The SMB group recently announced their Top 10 SMB Predictions for 2013 and there were three predictions which are very appropriate for this blog as they pertain to analytics for SMBs.
Prediction 7. Cloud cover expands. This prediction highlights the adoption of cloud among SMBs. The interesting thing about this is that their survey found that "plans for cloud overtaking plans for on-premises implementation in selected solutions areas, such as marketing automation". However when it comes to cloud adoption in analytics, for SMBs, the use case has to be simplified to a great extent.
Consider for example, the evolution of call centers. The traditional models of inbound call center and outbound call centers have been integrated into a single cloud based virtual contact centre. An inbound call center exists to take calls from outside customers or clients, usually in regard to customer service enquiries. An outbound call center (opposite of an incoming centre), is set up for agents to call up customers – or potential customers using a Dialer, a computerised system that auto-dials groups of numbers. Such call centers exist primarily for business activities such as telesales, customer retention, polls or surveys, as well as for chasing up payments. These virtual cloud based call centers are often coordinated by just one person, and run by a variety of high-tech applications. These are characterised by their high level of interactivity and automated processes, some of which have already been mentioned. This sort of call center is perfect for SMBs that don't have the budget or the inclination to build or lease their own dedicated call centre office with all the infrastructure, easy analytics and seamless integration with the rest of a business's computerised operations.
The point of the above example is that the benefits of cloud based analytics must be as clear as that of benefits from a cloud based call center in order to gain solid adoption.
Prediction 8. The Big Gap in Big Data Grows for Small Businesses. A very similar logic applies to the adoption of big data for small business. Once again, the SMB group prediction ... "Our 2012 SMB Routes to Market Study shows that medium businesses are taking the steps needed to turn the information fire hose into actionable business insights, with 57% of medium businesses having purchased/upgraded a business intelligence/analytics solution in the past 24 months, and 49% planning to do so in the next 12 months. However, small businesses are hard-pressed to follow suit: just 18% of small businesses have purchased/upgraded a business intelligence/analytics solution in the past 24 months, and only 17% plan to do so in the next 12 months. To make big data relevant for small businesses, BI and analytics vendors will need to up education regarding relevant use cases and key performance indicators, and provide streamlined tools that integrate easily with the business applications small businesses already use."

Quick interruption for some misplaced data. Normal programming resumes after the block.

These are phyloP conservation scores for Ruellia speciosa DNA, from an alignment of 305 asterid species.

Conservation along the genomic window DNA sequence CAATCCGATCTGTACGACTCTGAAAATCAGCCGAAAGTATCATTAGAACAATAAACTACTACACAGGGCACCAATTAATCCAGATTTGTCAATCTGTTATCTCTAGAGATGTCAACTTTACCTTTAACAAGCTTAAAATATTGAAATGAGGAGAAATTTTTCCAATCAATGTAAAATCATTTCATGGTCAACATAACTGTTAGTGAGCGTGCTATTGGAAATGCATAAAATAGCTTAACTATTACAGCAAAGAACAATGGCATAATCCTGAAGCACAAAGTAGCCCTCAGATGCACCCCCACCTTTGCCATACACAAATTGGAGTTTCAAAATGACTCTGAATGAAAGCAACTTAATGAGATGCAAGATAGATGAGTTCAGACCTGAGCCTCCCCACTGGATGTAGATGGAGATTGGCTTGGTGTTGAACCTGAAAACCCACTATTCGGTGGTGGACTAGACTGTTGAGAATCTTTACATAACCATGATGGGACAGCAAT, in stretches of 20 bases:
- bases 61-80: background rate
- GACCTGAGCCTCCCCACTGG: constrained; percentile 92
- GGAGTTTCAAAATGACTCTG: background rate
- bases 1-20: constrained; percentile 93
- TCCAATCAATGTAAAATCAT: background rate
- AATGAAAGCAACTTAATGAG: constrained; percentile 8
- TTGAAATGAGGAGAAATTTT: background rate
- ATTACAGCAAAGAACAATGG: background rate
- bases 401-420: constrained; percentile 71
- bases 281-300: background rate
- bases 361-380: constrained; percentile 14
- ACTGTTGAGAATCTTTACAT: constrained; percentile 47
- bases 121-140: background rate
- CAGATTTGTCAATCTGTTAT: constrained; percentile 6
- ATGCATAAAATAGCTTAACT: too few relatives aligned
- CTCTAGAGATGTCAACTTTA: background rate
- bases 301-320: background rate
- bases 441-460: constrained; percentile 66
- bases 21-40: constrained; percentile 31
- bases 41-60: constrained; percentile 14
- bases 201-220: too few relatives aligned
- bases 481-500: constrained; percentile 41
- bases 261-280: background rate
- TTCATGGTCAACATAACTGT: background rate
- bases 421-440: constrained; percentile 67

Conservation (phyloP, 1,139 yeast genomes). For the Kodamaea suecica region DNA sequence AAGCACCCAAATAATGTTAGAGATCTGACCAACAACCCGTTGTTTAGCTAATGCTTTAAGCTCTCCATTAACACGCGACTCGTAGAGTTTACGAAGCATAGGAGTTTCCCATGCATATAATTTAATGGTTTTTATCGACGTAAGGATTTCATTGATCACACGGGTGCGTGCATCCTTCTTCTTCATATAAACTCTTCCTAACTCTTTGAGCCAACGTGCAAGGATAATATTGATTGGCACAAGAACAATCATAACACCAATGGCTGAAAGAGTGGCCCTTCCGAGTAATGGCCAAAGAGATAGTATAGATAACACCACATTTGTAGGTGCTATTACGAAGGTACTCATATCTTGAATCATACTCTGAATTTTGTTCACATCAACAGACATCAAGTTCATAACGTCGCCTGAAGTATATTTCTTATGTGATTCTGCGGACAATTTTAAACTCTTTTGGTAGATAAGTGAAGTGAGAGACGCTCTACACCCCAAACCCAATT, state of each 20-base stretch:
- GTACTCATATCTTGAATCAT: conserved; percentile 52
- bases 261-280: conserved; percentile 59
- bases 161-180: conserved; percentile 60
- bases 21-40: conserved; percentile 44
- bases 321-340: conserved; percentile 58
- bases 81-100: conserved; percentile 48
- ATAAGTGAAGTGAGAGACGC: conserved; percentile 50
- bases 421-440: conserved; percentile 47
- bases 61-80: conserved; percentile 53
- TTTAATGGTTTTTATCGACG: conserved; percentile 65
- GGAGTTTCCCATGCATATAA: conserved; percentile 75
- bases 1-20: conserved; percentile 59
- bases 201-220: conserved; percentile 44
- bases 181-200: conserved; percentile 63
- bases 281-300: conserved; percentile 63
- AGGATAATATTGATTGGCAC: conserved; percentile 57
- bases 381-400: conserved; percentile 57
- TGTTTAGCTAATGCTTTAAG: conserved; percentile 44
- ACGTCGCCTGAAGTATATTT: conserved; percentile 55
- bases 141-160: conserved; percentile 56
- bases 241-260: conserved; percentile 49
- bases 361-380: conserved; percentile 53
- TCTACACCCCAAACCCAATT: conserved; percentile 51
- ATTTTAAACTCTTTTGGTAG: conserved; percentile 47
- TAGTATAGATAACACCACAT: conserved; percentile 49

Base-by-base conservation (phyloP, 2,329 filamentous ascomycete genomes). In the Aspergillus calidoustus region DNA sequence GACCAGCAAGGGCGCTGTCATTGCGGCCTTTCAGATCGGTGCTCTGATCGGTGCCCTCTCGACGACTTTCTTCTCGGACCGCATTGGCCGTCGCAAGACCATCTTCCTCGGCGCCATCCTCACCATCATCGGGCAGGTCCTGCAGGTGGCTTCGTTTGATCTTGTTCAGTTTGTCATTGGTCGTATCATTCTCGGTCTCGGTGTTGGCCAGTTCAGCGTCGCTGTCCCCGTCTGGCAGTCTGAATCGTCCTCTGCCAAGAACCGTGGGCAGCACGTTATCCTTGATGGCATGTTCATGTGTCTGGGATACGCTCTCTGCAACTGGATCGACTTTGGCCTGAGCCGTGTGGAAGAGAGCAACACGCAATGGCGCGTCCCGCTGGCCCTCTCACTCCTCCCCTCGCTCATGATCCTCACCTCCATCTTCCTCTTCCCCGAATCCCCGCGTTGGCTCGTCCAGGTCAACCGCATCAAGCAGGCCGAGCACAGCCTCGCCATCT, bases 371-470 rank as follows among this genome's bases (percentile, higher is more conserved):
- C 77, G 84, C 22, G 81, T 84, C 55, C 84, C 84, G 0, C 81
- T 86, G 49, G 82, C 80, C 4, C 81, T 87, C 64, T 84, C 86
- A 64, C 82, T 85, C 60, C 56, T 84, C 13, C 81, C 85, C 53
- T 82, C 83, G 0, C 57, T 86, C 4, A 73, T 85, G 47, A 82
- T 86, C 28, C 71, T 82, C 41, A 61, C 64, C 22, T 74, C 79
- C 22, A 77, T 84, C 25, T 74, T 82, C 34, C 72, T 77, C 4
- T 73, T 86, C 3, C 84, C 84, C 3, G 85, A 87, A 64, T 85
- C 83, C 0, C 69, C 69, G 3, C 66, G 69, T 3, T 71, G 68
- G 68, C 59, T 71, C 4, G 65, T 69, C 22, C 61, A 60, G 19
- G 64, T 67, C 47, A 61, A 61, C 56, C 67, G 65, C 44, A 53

We whole heartedly agree with this prediction/statement. The value of big data for small companies can come from two distinct areas:
- responding to customer needs based on social media interactions
- data mining the exhaust from web-based or manufacturing processes.
An interesting example shown in a new McKinsey report on manufacturing innovation, demonstrates how the use of big data helped to swing the price negotiation advantage back to a manufacturer from a group of large customers, which may be very instructive for many SMBs. But unless we as analytics providers demonstrate compelling evidence via use cases, big data for small business will remain a big dream.
Prediction 1. Progressive SMB sprint ahead of Peers
While we fully agree with the logical conclusion of this statement, it is somewhat hard to understand why they would call it a prediction. At the heart of this prediction is a slightly confusing conclusion: “In 2011, 81% of SMBs that planned to spend more on technology, forecast revenue growth for 2012, while only 45% of SMBs with flat IT budgets, and just 34% of those with decreased IT budgets expected their businesses to grow.” The way one reads this is as follows: companies which were bullish about their revenues planned to spend more on technology. Companies which were not so confident of growing their businesses either didn’t want to spend on new technology or worse scaled back on their current spending on technology. This happened in 2011 and according to a more recent survey is also going to happen in 2012. Fair enough. But being involved in predictive analytics, we find it hard to consider the current title as a “prediction”. A prediction that supports the title would have been “Progressive companies that invested more on technology in 2011 achieved higher revenue growth. We therefore predict that companies which will achieve higher revenue growth in 2013 also would have made more technology spending”. But that is not what the survey is stating.
However, the truth of the statement does stand. Our own anecdotal experience in developing custom analytics apps for SMBs reflected the conclusion from the above statement (not a prediction!). We found the same trend: Some of our customers were extremely busy in 2012 and expect to be busier in 2013 and these are the ones who want to spend time and resources streamlining their business operations with new analytics tools, for example. Another one of our customers lost a very big client (a popular bookstore, which went under) and surely enough we are not expecting this customer to increase his spending for a new app!
Our new partner VOZIQ is helping us roll out affordable social media analytics for small business.